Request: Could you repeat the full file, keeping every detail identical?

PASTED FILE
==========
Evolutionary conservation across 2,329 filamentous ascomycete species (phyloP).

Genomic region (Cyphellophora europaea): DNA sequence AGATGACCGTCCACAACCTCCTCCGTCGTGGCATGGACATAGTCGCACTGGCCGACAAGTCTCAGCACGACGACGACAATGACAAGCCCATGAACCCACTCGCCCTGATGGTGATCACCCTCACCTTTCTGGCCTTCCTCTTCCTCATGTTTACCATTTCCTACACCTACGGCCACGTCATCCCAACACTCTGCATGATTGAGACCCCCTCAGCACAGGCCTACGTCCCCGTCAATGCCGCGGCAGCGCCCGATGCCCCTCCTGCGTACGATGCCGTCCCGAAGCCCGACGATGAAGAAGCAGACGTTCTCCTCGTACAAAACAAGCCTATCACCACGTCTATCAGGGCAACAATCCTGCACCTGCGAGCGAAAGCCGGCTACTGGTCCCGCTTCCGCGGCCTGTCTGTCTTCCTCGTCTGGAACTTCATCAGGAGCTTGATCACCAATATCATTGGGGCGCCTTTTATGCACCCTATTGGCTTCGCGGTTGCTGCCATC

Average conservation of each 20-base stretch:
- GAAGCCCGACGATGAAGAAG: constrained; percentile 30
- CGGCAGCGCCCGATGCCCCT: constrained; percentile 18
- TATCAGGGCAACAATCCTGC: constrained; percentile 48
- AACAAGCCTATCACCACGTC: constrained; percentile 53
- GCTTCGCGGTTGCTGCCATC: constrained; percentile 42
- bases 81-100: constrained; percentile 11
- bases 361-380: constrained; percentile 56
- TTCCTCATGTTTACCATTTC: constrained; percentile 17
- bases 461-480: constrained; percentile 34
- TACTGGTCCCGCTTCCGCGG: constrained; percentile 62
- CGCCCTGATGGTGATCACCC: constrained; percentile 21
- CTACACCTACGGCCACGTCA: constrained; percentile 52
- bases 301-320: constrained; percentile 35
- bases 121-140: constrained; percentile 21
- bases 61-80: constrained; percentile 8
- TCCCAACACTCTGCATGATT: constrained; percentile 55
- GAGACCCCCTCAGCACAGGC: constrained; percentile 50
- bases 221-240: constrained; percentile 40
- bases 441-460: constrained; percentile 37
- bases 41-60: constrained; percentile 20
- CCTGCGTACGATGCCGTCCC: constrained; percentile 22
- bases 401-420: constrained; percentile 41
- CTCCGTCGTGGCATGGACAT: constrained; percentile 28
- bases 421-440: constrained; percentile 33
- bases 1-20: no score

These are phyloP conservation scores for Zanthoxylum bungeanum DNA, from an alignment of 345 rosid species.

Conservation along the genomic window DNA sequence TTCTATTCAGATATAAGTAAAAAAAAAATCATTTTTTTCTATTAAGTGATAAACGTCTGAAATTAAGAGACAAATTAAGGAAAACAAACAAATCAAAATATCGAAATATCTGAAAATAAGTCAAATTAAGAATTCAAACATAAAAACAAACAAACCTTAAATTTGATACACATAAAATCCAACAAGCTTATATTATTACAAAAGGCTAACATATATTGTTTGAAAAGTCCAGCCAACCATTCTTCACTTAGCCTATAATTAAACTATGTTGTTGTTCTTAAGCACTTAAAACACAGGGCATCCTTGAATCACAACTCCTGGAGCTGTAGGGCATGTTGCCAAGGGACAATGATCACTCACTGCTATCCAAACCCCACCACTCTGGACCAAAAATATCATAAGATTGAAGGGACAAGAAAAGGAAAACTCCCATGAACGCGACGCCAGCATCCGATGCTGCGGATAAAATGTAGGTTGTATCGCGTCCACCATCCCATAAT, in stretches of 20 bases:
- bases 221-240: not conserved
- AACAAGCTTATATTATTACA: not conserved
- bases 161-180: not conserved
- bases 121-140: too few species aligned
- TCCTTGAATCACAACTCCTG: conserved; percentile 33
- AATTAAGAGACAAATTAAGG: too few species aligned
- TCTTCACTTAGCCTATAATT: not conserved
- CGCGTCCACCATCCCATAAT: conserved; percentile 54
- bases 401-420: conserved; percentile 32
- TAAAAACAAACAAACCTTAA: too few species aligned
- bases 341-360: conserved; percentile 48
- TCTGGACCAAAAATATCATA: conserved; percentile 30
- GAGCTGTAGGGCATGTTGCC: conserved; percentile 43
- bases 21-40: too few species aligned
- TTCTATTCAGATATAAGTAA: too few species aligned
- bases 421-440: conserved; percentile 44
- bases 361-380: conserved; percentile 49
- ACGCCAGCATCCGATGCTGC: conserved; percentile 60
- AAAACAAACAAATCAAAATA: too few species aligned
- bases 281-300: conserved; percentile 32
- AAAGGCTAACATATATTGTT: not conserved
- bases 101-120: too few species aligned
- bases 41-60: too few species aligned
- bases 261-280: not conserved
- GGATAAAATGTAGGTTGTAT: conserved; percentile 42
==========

Evolutionary conservation across 2,329 filamentous ascomycete species (phyloP).

Genomic region (Cyphellophora europaea): DNA sequence AGATGACCGTCCACAACCTCCTCCGTCGTGGCATGGACATAGTCGCACTGGCCGACAAGTCTCAGCACGACGACGACAATGACAAGCCCATGAACCCACTCGCCCTGATGGTGATCACCCTCACCTTTCTGGCCTTCCTCTTCCTCATGTTTACCATTTCCTACACCTACGGCCACGTCATCCCAACACTCTGCATGATTGAGACCCCCTCAGCACAGGCCTACGTCCCCGTCAATGCCGCGGCAGCGCCCGATGCCCCTCCTGCGTACGATGCCGTCCCGAAGCCCGACGATGAAGAAGCAGACGTTCTCCTCGTACAAAACAAGCCTATCACCACGTCTATCAGGGCAACAATCCTGCACCTGCGAGCGAAAGCCGGCTACTGGTCCCGCTTCCGCGGCCTGTCTGTCTTCCTCGTCTGGAACTTCATCAGGAGCTTGATCACCAATATCATTGGGGCGCCTTTTATGCACCCTATTGGCTTCGCGGTTGCTGCCATC

Average conservation of each 20-base stretch:
- GAAGCCCGACGATGAAGAAG: constrained; percentile 30
- CGGCAGCGCCCGATGCCCCT: constrained; percentile 18
- TATCAGGGCAACAATCCTGC: constrained; percentile 48
- AACAAGCCTATCACCACGTC: constrained; percentile 53
- GCTTCGCGGTTGCTGCCATC: constrained; percentile 42
- bases 81-100: constrained; percentile 11
- bases 361-380: constrained; percentile 56
- TTCCTCATGTTTACCATTTC: constrained; percentile 17
- bases 461-480: constrained; percentile 34
- TACTGGTCCCGCTTCCGCGG: constrained; percentile 62
- CGCCCTGATGGTGATCACCC: constrained; percentile 21
- CTACACCTACGGCCACGTCA: constrained; percentile 52
- bases 301-320: constrained; percentile 35
- bases 121-140: constrained; percentile 21
- bases 61-80: constrained; percentile 8
- TCCCAACACTCTGCATGATT: constrained; percentile 55
- GAGACCCCCTCAGCACAGGC: constrained; percentile 50
- bases 221-240: constrained; percentile 40
- bases 441-460: constrained; percentile 37
- bases 41-60: constrained; percentile 20
- CCTGCGTACGATGCCGTCCC: constrained; percentile 22
- bases 401-420: constrained; percentile 41
- CTCCGTCGTGGCATGGACAT: constrained; percentile 28
- bases 421-440: constrained; percentile 33
- bases 1-20: no score

These are phyloP conservation scores for Zanthoxylum bungeanum DNA, from an alignment of 345 rosid species.

Conservation along the genomic window DNA sequence TTCTATTCAGATATAAGTAAAAAAAAAATCATTTTTTTCTATTAAGTGATAAACGTCTGAAATTAAGAGACAAATTAAGGAAAACAAACAAATCAAAATATCGAAATATCTGAAAATAAGTCAAATTAAGAATTCAAACATAAAAACAAACAAACCTTAAATTTGATACACATAAAATCCAACAAGCTTATATTATTACAAAAGGCTAACATATATTGTTTGAAAAGTCCAGCCAACCATTCTTCACTTAGCCTATAATTAAACTATGTTGTTGTTCTTAAGCACTTAAAACACAGGGCATCCTTGAATCACAACTCCTGGAGCTGTAGGGCATGTTGCCAAGGGACAATGATCACTCACTGCTATCCAAACCCCACCACTCTGGACCAAAAATATCATAAGATTGAAGGGACAAGAAAAGGAAAACTCCCATGAACGCGACGCCAGCATCCGATGCTGCGGATAAAATGTAGGTTGTATCGCGTCCACCATCCCATAAT, in stretches of 20 bases:
- bases 221-240: not conserved
- AACAAGCTTATATTATTACA: not conserved
- bases 161-180: not conserved
- bases 121-140: too few species aligned
- TCCTTGAATCACAACTCCTG: conserved; percentile 33
- AATTAAGAGACAAATTAAGG: too few species aligned
- TCTTCACTTAGCCTATAATT: not conserved
- CGCGTCCACCATCCCATAAT: conserved; percentile 54
- bases 401-420: conserved; percentile 32
- TAAAAACAAACAAACCTTAA: too few species aligned
- bases 341-360: conserved; percentile 48
- TCTGGACCAAAAATATCATA: conserved; percentile 30
- GAGCTGTAGGGCATGTTGCC: conserved; percentile 43
- bases 21-40: too few species aligned
- TTCTATTCAGATATAAGTAA: too few species aligned
- bases 421-440: conserved; percentile 44
- bases 361-380: conserved; percentile 49
- ACGCCAGCATCCGATGCTGC: conserved; percentile 60
- AAAACAAACAAATCAAAATA: too few species aligned
- bases 281-300: conserved; percentile 32
- AAAGGCTAACATATATTGTT: not conserved
- bases 101-120: too few species aligned
- bases 41-60: too few species aligned
- bases 261-280: not conserved
- GGATAAAATGTAGGTTGTAT: conserved; percentile 42